An explanation of displayed speeds
In our broadband comparison tables, you'll find the same speeds that providers list on their websites.
But those adverts only tell part of the story.
The way providers express the speed of the connections they offer has changed over time, guided by changes in technology, and advertising and consumer regulations.
In this guide, we look at some other ways that ISPs can express the speed of the connections they offer.
We'll start by looking at how the speeds advertised have changed over time, then we'll look at how to get a more realistic idea of the speeds users can get in practice.
Advertised speeds over time
The table shows how the UK's biggest broadband providers have advertised the same products over the past five or so years, and Ofcom's independent research into the speeds users have actually achieved.
The biggest ISPs' advertised speeds, and Ofcom results, over time
|Pre-2012||Typical Speed Range (Ofcom 2012)||2012 to early 2014||Ofcom average (from 04/14 figures)||2014 on||Ofcom 24 hour average (Feb 2015)|
|BT||24Mb||3 - 9Mb||16Mb||8.8 - 11.1Mb||17Mb||8.9Mb to 11.8Mb|
|BT Infinity 1||40Mb||30 - 36Mb||38Mb||31.4 - 34.2Mb||38Mb||32.1Mb to 34.4Mb|
|BT Infinity 2||80Mb||70 - 76Mb||76Mb||61.6 - 68Mb||76Mb||59.9Mb to 63.1Mb|
|Sky||20Mb||3 - 9Mb||16Mb||8.8 - 10.6Mb||17Mb||8.6Mb to 10.6Mb|
|TalkTalk||20Mb||3 - 9Mb||14Mb||7.8 - 9.8Mb||17Mb||7.5Mb to 9.5Mb|
|Virgin Media: 30Mb||30Mb||-||30Mb||30.4 - 31.4Mb||50Mb||52.5Mb to 53.3Mb|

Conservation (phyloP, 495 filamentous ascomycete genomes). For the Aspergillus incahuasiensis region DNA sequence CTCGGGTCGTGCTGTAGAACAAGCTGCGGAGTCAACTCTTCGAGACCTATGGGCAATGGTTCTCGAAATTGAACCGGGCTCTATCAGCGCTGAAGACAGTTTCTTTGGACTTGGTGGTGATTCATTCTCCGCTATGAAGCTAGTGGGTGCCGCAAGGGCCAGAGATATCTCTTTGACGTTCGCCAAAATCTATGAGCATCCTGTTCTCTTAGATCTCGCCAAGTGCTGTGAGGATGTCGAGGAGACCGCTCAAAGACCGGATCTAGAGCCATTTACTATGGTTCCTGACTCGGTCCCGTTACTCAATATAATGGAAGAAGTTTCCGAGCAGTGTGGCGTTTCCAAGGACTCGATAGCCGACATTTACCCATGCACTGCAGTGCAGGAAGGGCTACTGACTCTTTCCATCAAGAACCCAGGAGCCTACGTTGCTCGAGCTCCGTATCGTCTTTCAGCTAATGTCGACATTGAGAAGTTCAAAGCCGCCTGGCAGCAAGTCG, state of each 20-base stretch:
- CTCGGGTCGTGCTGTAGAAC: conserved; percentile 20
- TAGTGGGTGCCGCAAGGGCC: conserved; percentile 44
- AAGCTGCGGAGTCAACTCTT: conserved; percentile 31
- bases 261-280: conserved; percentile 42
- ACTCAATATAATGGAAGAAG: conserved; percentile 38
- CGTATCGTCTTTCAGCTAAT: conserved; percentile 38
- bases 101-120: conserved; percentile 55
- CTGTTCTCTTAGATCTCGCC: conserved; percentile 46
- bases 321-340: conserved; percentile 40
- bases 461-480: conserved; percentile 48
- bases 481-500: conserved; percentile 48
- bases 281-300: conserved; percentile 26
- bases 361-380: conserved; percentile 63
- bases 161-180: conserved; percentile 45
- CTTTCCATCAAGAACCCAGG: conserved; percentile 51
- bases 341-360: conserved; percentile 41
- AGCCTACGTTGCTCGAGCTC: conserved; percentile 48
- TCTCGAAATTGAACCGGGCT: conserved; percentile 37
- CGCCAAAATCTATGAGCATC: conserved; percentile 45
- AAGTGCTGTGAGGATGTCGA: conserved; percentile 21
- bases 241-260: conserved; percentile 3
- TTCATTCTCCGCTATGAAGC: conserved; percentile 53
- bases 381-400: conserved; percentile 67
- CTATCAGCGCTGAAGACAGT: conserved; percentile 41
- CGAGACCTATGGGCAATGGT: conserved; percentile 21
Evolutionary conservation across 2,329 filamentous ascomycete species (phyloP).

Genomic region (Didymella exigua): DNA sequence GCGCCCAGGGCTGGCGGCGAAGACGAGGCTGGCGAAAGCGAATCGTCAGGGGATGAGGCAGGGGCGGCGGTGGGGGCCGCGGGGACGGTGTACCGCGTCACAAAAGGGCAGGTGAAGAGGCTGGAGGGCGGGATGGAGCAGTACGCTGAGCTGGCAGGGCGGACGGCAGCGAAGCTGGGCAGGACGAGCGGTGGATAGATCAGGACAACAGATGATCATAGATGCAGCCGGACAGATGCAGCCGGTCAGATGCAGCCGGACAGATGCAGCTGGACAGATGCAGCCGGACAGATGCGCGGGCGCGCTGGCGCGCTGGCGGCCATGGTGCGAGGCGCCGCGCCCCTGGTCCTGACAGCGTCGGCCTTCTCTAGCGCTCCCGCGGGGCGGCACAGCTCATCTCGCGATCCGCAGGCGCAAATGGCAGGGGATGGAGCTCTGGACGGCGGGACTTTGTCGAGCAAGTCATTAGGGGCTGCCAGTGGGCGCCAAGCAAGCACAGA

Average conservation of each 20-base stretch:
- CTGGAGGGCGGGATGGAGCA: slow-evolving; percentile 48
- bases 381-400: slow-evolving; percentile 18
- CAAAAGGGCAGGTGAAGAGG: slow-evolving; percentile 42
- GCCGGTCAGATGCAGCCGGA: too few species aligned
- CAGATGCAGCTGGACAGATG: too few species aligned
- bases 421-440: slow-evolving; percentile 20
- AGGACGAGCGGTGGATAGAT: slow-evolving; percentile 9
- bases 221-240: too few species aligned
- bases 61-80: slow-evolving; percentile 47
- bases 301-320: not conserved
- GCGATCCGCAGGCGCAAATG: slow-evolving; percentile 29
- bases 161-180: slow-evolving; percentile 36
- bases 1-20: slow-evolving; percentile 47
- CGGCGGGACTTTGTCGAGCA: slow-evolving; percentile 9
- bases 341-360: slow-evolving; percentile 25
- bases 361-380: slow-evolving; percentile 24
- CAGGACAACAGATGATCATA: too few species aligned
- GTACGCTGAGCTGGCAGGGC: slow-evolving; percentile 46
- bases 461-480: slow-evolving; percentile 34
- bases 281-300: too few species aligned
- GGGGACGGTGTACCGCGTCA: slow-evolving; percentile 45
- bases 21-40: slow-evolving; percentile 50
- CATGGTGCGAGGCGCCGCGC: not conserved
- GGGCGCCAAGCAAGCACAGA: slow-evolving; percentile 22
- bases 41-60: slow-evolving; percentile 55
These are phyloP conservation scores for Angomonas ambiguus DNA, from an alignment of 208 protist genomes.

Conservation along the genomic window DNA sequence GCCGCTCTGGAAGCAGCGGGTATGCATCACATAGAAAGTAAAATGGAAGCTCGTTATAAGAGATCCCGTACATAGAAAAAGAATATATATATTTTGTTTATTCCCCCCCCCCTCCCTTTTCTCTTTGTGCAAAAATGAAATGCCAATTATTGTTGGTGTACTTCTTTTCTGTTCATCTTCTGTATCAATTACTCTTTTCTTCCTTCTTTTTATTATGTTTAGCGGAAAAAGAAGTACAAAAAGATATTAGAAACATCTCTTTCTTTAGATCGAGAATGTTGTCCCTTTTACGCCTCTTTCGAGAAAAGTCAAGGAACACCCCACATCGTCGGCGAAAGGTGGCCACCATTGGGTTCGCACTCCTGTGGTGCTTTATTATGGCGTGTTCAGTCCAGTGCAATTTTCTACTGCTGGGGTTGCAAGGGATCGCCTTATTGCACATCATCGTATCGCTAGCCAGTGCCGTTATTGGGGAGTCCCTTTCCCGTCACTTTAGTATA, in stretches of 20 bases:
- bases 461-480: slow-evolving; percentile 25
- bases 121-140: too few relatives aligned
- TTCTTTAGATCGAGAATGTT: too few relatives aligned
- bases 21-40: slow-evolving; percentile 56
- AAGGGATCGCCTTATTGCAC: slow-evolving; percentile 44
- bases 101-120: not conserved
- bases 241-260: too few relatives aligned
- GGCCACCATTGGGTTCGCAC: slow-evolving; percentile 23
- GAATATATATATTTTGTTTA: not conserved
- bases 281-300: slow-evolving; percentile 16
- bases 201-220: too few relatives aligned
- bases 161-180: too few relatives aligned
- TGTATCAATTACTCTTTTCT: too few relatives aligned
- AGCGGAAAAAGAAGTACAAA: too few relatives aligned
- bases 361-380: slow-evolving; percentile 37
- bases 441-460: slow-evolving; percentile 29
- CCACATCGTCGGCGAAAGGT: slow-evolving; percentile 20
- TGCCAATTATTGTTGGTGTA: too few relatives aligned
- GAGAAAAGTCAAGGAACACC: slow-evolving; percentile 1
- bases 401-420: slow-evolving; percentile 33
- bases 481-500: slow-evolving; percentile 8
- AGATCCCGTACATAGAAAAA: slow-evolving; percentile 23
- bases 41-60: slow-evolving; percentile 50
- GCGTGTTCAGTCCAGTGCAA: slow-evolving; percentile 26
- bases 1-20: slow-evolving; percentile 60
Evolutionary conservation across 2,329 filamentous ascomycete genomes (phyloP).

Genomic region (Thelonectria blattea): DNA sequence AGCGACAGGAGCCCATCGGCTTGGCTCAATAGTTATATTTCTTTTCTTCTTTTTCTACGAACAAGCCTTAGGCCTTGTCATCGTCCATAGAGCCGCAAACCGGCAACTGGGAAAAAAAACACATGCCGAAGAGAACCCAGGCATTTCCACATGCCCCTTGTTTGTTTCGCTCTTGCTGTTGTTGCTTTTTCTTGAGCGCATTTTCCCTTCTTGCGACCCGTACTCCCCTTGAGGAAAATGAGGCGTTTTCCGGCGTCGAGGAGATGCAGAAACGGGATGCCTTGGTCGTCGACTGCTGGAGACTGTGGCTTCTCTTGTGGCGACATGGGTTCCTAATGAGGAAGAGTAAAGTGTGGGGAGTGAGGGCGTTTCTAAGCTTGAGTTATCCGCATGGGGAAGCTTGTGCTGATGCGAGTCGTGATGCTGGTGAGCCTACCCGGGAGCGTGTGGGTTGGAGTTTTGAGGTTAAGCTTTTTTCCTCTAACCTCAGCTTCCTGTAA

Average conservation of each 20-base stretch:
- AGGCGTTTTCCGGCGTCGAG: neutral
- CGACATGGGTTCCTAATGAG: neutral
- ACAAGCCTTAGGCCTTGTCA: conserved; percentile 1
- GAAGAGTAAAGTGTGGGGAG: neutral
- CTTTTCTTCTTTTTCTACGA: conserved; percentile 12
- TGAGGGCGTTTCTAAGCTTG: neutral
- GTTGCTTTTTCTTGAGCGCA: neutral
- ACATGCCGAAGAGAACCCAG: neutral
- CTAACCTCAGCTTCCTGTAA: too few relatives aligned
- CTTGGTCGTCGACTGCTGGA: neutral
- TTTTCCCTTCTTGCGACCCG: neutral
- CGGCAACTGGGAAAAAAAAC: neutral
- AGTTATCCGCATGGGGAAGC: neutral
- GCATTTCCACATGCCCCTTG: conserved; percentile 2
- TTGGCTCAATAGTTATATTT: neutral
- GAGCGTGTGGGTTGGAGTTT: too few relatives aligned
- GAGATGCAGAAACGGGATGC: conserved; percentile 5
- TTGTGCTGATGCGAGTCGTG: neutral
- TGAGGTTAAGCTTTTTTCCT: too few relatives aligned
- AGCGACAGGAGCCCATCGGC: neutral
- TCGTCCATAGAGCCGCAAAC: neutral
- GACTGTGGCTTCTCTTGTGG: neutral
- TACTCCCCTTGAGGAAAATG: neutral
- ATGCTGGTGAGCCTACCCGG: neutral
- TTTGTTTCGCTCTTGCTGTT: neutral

|Virgin Media: 60Mb||60Mb||57 - 59Mb||60Mb||59.2 - 60.4Mb||100Mb||94.3Mb to 99.5Mb|
|Virgin Media: 120Mb||120Mb||-||120Mb||113.2 - 116.7Mb||152Mb||129.5Mb to 135.8Mb|
Note the leap in the speeds of the Virgin Media packages in 2014. During the first half of the year they upgraded their network and the packages available; customers were automatically moved onto the newer, faster, version of their existing package.
What the figures mean
Until April 2012, the term "up to" was used to mean the theoretical maximum speed a connection could reach using the technology available.
There was no guarantee that users could actually reach those speeds - usually expressed as either 8Mb, 20Mb or 24Mb - and, in fact, some ISPs admitted that none of their customers would actually be able to achieve them.
Read more on the "up to" debate here.
From 2012 to 2014
In September 2011 the Committee of Advertising Practice (CAP) released new guidelines on how ISPs should advertise speeds, which came into effect in April 2012.
From that point on, the term "up to" has supposedly meant the speed that at least 10% of the provider's customers must be able to achieve on average.